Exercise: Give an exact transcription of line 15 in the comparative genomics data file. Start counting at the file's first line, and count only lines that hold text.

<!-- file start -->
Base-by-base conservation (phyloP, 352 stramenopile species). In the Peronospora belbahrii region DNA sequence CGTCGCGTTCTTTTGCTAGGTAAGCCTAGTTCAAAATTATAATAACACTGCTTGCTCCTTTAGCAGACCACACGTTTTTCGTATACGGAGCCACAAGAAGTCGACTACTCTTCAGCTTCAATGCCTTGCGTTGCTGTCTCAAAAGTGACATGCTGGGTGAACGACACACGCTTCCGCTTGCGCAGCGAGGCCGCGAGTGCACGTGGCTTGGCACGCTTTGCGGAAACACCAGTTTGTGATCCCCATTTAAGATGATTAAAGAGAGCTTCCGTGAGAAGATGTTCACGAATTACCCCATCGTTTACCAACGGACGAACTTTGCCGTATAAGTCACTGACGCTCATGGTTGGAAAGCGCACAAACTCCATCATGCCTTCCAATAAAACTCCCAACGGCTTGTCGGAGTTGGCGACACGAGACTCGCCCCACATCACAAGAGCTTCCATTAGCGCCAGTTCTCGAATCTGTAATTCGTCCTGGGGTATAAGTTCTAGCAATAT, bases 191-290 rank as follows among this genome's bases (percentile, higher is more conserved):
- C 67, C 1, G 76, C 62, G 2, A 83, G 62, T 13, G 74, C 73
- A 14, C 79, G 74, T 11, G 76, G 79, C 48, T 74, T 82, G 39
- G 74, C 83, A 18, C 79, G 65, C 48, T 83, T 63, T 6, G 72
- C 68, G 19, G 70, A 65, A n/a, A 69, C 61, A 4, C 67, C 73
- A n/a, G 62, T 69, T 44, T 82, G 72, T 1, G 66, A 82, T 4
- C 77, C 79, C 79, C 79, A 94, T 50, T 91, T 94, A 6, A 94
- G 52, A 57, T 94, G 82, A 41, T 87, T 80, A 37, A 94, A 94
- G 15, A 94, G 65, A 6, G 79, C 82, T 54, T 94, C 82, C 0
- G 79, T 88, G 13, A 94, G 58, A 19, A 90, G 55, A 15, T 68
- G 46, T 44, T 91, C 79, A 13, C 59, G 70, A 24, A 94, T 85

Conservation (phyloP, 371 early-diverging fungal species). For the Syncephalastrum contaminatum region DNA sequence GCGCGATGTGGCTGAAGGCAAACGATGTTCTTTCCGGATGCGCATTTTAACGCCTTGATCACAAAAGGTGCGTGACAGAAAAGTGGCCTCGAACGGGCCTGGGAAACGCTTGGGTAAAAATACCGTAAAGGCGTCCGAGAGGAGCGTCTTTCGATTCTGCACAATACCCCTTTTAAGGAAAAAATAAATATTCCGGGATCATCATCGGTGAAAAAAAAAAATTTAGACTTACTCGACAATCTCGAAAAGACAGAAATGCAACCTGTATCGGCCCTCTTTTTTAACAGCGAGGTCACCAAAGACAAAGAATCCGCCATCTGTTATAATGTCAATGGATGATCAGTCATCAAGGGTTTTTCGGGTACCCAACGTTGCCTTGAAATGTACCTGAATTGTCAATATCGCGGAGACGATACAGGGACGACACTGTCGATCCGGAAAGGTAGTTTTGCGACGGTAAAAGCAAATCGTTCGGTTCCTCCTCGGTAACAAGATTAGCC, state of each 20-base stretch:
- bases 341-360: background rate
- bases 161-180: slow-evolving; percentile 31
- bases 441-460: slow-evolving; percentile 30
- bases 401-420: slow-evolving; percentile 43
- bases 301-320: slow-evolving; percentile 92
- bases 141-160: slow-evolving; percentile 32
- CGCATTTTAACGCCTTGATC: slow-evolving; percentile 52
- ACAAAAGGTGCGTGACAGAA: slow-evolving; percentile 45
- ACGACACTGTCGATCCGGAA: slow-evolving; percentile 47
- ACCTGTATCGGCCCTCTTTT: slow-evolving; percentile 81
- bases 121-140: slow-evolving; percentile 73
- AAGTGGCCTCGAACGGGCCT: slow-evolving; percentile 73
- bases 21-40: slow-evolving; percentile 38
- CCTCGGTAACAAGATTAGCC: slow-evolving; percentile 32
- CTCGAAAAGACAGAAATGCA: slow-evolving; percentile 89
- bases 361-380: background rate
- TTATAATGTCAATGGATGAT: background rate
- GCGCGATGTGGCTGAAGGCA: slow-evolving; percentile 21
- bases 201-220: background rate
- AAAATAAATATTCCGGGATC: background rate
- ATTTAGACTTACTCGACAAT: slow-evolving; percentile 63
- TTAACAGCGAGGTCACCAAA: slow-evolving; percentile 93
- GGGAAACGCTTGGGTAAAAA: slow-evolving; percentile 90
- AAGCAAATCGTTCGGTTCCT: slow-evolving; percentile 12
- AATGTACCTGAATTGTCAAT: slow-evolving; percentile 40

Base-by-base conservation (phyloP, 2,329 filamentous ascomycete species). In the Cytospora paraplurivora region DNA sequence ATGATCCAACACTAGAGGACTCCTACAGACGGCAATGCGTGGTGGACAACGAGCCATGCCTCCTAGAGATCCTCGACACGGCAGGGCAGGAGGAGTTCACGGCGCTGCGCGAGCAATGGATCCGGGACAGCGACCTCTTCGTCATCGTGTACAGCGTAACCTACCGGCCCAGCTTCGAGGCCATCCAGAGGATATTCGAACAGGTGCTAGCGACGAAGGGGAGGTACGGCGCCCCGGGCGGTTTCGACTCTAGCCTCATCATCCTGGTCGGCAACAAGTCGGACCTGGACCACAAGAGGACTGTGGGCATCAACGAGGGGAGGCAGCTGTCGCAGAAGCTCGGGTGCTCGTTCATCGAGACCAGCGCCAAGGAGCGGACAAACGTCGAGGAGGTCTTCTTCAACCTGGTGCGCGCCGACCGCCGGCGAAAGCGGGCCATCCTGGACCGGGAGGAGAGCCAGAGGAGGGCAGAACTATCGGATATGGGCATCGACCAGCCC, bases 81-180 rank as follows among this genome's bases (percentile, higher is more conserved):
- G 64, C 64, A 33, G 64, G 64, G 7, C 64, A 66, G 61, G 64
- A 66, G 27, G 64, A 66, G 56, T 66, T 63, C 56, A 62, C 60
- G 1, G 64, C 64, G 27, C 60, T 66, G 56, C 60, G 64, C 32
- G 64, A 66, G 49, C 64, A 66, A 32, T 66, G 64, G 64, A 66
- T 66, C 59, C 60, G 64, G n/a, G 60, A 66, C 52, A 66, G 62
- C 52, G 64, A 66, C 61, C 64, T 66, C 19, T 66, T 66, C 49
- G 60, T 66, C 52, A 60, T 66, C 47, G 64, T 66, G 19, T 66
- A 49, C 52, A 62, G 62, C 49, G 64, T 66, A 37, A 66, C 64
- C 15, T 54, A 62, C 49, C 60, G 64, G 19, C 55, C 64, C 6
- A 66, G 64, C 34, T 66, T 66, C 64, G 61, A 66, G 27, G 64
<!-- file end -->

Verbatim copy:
- bases 441-460: slow-evolving; percentile 30